**The Diminishing Dominance of the Dollar: Is the Chinese Yuan Taking Over?**
A Top Economist Warns of a Shift in Power
According to Paul Gruenwald, the Chief Economist at S&P Global Ratings, the power of the US dollar is beginning to decline. In a recent event in London, he cautioned that the dollar doesn’t hold the same influence it once did. Gruenwald noted that there is now “fragmentation around the edges” of the globally dominant currency, with significant developments happening outside of the dollar world.
The Rise of the Chinese Yuan
One of the key pieces of evidence that Gruenwald pointed out is the increasing number of transactions conducted in Chinese yuan. In March, for the first time, the yuan surpassed the dollar as the most widely-used currency for cross-border transactions in China. Gruenwald also highlighted the growing role of Chinese financial institutions like the Asia Infrastructure Investment Bank and the New Development Bank, formerly known as the BRICs bank, in global lending. All these factors are pushing the Chinese yuan to the forefront of the global economy.
Challenges from Russia
Another major factor contributing to the weakening of the dollar is Russia. Due to economic sanctions imposed on the country following its invasion of Ukraine, Russia has turned to the yuan as an alternative currency. Since February, most trading volumes on the Moscow Exchange have been conducted in yuan instead of dollars. The increasing political ties between Russia and China further support the rise of the Chinese currency.
Echoes of Concern
Gruenwald is not the only economist expressing concern about the future dominance of the dollar. Nobel Laureate and economist Paul Krugman recently wrote in the New York Times that the greenback’s dominance is not guaranteed forever. However, he dismissed the notion that de-dollarization, the reduction of the dollar’s dominance in global trade and finance, is imminent. He believes that although the dollar currently dominates due to a lack of good alternatives, things can change over time.
The Continuing Dominance of the Dollar
Despite the concerns raised, recent data from the Federal Reserve demonstrates that the dollar still remains the dominant currency. From 1999 to 2019, the dollar represented 96 percent of trade invoicing in the Americas, 74 percent in the Asia-Pacific region, and 79 percent in the rest of the world. The report also notes that while the international usage of the Chinese yuan has increased over the past two decades, it still lags behind the Japanese yen and British pound.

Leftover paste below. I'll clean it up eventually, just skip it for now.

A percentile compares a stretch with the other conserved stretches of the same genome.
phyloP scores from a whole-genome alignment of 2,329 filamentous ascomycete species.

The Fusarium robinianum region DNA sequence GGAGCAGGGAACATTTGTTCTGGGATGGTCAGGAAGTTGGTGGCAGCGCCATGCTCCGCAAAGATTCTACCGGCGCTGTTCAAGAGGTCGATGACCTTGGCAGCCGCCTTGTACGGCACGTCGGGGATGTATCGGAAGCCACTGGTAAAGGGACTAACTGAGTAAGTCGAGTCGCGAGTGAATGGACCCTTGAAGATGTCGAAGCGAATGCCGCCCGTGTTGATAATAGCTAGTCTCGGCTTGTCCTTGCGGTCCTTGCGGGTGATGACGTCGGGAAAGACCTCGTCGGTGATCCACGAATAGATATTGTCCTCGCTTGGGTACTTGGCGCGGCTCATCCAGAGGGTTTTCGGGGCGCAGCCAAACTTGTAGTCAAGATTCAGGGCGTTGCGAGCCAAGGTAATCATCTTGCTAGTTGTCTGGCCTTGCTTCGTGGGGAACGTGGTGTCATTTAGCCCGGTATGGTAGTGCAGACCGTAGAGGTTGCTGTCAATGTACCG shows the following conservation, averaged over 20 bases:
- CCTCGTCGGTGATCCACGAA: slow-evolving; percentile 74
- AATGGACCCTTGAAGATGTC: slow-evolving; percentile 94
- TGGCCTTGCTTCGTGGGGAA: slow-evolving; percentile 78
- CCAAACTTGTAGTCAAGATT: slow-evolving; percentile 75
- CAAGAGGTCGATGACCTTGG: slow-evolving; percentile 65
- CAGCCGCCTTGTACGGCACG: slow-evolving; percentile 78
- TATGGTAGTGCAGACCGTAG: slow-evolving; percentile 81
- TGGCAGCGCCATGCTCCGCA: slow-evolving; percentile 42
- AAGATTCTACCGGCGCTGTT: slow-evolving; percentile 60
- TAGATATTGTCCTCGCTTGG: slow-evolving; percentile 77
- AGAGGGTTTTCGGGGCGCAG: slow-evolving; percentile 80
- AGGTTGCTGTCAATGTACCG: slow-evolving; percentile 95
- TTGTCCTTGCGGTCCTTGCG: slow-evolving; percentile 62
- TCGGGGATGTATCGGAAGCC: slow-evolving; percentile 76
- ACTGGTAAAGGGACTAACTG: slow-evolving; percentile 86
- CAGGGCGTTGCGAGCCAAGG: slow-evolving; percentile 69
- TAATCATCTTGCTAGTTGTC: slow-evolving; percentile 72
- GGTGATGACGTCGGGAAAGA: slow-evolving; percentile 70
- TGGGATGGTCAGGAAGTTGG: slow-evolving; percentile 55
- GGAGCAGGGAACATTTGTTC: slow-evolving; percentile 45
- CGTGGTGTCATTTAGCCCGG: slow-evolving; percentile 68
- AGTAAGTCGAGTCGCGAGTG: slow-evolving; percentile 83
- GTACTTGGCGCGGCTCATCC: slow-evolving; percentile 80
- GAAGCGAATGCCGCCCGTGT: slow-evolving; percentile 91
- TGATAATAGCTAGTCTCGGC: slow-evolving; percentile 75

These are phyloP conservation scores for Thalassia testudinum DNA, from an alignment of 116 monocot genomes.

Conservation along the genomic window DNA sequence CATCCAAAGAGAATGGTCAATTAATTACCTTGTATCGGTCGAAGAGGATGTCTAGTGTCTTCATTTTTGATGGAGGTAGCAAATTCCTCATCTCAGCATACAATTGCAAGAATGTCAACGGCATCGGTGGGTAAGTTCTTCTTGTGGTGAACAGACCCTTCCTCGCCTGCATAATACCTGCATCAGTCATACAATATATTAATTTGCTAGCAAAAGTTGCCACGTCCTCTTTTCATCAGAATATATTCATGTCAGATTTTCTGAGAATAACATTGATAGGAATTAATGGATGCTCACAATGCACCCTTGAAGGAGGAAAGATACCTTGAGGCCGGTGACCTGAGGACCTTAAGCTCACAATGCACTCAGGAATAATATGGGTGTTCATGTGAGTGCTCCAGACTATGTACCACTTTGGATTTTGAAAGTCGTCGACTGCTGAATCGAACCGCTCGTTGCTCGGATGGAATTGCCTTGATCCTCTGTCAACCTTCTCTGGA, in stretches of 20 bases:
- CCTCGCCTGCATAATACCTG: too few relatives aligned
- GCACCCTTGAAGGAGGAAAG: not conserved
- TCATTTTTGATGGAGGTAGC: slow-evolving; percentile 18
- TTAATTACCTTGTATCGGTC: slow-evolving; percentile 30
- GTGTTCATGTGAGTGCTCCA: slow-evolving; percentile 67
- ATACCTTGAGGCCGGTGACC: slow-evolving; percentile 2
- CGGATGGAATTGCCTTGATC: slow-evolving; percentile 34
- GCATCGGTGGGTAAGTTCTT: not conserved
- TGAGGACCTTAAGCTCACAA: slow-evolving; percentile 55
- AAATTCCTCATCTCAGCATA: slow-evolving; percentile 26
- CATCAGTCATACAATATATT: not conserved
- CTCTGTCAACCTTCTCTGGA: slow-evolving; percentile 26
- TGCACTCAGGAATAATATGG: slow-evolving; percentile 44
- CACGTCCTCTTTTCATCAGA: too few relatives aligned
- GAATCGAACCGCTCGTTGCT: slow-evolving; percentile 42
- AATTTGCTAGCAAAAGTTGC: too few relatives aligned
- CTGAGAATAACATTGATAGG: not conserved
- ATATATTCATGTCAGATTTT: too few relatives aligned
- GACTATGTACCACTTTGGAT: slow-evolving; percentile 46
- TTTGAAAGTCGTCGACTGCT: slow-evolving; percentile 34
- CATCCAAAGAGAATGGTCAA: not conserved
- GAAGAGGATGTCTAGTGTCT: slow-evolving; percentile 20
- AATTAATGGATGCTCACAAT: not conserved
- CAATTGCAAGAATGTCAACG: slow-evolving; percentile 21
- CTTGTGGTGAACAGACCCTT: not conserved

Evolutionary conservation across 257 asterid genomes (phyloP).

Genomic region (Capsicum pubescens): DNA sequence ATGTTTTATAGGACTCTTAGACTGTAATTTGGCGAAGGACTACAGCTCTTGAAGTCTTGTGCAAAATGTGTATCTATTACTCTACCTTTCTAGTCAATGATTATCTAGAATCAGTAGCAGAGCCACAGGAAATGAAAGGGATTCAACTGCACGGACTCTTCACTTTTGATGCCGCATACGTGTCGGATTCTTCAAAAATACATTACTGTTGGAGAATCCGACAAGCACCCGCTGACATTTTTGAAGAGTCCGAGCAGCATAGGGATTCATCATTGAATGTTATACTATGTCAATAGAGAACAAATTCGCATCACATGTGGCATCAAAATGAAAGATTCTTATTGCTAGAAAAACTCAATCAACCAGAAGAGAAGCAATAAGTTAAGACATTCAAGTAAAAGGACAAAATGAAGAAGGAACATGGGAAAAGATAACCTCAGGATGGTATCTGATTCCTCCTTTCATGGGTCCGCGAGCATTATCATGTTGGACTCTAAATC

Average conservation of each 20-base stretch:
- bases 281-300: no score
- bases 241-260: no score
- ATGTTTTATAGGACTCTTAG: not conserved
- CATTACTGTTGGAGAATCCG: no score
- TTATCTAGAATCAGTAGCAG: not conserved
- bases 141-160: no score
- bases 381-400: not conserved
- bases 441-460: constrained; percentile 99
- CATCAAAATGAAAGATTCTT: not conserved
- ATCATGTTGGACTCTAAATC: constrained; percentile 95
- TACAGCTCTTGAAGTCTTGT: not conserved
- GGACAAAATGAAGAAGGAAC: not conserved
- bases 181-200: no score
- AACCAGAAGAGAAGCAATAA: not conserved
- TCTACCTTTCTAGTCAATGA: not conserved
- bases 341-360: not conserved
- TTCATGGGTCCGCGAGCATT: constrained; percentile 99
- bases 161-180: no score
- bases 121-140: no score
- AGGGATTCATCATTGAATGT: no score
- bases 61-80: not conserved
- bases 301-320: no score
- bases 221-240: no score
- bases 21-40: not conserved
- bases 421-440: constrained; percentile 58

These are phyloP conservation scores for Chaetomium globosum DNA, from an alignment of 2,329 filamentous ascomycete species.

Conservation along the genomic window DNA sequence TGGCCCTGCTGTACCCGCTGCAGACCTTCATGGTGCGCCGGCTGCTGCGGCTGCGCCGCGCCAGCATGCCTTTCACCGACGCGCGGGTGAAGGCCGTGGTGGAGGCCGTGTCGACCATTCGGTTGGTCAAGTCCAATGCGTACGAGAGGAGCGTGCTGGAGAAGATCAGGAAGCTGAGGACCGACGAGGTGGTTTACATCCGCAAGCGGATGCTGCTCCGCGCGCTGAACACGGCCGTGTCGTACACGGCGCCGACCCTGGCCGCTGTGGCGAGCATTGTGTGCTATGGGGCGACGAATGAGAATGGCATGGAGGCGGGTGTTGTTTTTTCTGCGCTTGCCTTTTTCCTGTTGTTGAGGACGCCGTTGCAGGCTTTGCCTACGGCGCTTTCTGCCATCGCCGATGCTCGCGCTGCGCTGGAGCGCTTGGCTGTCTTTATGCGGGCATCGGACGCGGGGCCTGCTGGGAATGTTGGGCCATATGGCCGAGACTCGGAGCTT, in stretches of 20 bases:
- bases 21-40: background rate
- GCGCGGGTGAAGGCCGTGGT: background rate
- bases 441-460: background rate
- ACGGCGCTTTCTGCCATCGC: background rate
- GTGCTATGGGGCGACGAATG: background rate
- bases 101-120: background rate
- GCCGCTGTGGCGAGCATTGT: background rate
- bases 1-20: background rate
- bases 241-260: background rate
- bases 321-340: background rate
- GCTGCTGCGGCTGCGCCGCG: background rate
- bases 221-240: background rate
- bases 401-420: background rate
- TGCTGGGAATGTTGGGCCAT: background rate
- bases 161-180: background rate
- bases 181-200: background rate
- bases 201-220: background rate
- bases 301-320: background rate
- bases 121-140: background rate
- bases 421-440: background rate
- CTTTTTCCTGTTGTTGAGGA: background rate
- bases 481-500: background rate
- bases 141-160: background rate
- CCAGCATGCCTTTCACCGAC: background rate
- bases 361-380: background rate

Weaponization of the Dollar
The weaponization of the dollar is one of the factors against its continued dominance. The sanctions imposed on Russia, such as freezing half of its reserves and restricting access to the SWIFT transaction portal, have led to concerns about the long-term impact on the dollar’s role as a global currency. Treasury Secretary Janet Yellen acknowledged the risk, stating that financial sanctions linked to the role of the dollar could undermine its hegemony. Elon Musk, CEO of Tesla, also expressed concerns about the weaponization of currency and the potential consequences for its usage.
Search for Alternatives
In light of the challenges posed by the dollar’s weaponization, various countries are exploring alternatives. During a trip to China, Brazilian President Luiz Inacio Lula da Silva questioned why every country should be tied to the dollar for trade. He proposed the idea of having a currency within the BRICS bank to facilitate trade between Brazil and other BRICS countries, eliminating the need to rely on the dollar. This sentiment reflects a growing desire among some nations to export in their own currencies rather than constantly chasing after dollars.
In conclusion, the power of the dollar is showing signs of decline, with the Chinese yuan emerging as a potential rival. Factors such as the increasing number of transactions in yuan, the growing role of Chinese financial institutions, and Russia’s turn to alternative currencies all contribute to the shifting global pecking order. However, the dollar still dominates international trade and finance, and the search for viable alternatives continues. The future landscape of global currencies will undoubtedly be shaped by a complex interplay of various economic and geopolitical forces.